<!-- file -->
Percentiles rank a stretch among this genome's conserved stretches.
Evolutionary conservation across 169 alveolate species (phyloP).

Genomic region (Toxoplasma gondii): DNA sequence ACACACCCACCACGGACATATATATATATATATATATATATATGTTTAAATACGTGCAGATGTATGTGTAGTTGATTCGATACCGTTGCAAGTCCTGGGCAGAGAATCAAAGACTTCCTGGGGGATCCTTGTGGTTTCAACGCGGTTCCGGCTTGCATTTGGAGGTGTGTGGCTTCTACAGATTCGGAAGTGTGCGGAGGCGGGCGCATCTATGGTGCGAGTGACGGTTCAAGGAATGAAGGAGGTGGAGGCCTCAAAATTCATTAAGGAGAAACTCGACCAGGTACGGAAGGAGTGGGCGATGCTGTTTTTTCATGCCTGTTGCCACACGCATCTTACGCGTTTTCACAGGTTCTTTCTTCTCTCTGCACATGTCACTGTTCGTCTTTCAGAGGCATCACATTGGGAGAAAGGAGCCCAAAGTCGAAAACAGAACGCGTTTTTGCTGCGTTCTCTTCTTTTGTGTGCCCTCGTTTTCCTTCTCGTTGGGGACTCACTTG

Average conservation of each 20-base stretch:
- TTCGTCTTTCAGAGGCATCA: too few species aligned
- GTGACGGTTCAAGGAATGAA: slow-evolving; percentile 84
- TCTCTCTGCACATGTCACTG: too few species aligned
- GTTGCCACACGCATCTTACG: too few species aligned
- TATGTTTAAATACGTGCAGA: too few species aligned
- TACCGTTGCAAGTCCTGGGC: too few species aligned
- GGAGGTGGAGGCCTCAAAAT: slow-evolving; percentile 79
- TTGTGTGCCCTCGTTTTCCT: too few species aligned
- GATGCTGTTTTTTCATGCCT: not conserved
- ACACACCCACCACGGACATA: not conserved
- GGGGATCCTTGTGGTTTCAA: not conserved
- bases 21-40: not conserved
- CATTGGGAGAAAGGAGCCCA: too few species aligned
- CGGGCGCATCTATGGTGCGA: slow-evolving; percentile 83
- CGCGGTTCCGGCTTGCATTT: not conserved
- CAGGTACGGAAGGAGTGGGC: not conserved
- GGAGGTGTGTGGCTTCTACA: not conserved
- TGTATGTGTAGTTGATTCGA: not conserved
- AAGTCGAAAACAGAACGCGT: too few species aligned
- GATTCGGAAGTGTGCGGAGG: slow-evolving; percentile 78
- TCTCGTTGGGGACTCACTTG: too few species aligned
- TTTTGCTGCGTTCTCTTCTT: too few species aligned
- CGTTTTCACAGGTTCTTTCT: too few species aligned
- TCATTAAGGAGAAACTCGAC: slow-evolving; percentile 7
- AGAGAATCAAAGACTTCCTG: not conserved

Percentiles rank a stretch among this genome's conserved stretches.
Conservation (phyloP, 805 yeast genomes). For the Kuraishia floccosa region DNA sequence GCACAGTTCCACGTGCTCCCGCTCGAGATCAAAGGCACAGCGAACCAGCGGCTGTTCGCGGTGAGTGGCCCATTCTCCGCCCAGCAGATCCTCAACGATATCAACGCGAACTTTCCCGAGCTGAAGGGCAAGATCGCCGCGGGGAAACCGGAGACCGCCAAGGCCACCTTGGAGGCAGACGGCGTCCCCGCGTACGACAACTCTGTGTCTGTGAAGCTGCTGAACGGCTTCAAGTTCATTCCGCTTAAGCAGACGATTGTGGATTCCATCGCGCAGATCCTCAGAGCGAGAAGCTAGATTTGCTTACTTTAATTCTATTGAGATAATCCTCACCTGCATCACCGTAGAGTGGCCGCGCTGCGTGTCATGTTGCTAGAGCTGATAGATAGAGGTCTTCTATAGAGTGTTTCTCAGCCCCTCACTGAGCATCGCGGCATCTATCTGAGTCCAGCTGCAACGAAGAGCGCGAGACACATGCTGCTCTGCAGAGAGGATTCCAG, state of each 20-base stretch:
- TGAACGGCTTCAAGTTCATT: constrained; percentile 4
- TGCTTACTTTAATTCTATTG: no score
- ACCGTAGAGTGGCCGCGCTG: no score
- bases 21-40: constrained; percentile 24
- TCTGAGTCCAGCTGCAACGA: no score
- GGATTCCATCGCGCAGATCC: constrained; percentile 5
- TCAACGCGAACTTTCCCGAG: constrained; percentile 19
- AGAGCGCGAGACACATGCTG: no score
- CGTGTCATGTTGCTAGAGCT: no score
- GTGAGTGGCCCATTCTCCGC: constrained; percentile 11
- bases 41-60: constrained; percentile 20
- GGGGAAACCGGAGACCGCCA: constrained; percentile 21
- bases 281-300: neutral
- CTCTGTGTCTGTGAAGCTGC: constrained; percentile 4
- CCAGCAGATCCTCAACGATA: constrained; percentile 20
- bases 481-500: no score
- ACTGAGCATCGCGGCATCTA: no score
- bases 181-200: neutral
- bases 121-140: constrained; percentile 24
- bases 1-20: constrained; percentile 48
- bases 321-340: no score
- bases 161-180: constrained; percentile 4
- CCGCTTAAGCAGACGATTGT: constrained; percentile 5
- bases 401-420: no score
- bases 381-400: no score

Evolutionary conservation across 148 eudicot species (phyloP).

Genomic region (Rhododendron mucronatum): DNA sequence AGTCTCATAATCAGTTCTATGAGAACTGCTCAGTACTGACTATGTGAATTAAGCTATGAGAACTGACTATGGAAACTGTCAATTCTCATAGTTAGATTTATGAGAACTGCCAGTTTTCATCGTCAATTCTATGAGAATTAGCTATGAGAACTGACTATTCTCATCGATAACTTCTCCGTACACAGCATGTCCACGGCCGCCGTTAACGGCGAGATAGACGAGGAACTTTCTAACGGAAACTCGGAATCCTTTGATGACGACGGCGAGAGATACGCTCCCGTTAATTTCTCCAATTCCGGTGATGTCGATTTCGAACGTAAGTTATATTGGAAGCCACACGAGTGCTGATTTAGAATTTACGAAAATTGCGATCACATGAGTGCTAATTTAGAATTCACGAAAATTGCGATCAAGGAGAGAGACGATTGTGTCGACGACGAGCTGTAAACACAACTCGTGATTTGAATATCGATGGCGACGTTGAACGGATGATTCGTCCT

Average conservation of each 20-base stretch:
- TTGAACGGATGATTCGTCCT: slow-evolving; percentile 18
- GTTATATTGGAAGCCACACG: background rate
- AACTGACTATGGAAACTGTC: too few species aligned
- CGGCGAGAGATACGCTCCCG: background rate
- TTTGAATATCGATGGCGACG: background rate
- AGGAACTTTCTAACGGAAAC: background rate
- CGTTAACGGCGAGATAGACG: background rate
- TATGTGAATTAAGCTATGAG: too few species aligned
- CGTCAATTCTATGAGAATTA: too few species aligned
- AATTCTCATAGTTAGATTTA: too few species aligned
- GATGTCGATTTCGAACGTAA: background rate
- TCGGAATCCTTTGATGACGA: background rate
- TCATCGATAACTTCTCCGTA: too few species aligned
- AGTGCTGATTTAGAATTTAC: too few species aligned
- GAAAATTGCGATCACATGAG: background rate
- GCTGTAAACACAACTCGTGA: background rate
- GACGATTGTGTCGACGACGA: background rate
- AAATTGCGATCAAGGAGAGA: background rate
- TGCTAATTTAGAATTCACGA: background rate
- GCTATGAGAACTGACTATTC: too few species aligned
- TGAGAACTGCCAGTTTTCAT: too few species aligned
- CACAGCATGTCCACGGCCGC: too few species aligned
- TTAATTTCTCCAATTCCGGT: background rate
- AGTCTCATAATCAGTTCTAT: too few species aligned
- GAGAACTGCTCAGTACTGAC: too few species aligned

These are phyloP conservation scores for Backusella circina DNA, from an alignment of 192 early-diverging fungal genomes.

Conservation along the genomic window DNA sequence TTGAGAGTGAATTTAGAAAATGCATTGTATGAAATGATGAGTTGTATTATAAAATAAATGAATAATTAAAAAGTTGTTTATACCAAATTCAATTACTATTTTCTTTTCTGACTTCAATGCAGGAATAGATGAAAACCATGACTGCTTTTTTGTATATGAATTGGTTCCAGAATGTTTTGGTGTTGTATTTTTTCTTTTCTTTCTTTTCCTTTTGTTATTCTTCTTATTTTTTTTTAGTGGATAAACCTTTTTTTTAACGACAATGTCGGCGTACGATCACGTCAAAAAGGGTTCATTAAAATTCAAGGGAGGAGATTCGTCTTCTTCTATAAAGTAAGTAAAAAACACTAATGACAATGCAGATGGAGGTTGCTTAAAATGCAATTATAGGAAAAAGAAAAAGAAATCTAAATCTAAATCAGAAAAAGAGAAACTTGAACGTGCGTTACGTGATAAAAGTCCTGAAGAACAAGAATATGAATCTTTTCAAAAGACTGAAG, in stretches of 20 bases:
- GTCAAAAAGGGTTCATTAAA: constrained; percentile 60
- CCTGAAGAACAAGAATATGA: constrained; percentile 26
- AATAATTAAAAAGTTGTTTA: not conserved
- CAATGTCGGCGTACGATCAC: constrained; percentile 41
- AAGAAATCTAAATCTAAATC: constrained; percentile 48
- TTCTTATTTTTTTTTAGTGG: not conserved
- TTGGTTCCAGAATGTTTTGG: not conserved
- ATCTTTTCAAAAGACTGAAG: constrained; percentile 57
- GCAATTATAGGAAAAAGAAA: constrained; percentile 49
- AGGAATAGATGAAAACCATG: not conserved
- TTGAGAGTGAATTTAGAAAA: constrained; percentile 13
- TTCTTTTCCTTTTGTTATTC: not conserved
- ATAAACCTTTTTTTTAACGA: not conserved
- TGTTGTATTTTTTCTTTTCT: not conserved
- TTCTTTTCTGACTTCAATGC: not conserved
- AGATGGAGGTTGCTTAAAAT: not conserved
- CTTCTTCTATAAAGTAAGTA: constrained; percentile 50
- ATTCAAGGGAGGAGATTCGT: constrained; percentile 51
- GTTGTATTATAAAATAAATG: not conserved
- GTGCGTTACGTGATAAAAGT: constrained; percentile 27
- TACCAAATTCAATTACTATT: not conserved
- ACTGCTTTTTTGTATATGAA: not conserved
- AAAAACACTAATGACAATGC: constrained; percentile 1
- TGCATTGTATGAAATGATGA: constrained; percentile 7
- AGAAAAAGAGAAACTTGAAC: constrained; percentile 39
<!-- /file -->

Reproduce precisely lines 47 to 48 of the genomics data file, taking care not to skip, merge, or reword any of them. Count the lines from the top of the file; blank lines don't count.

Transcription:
- bases 481-500: no score
- ACTGAGCATCGCGGCATCTA: no score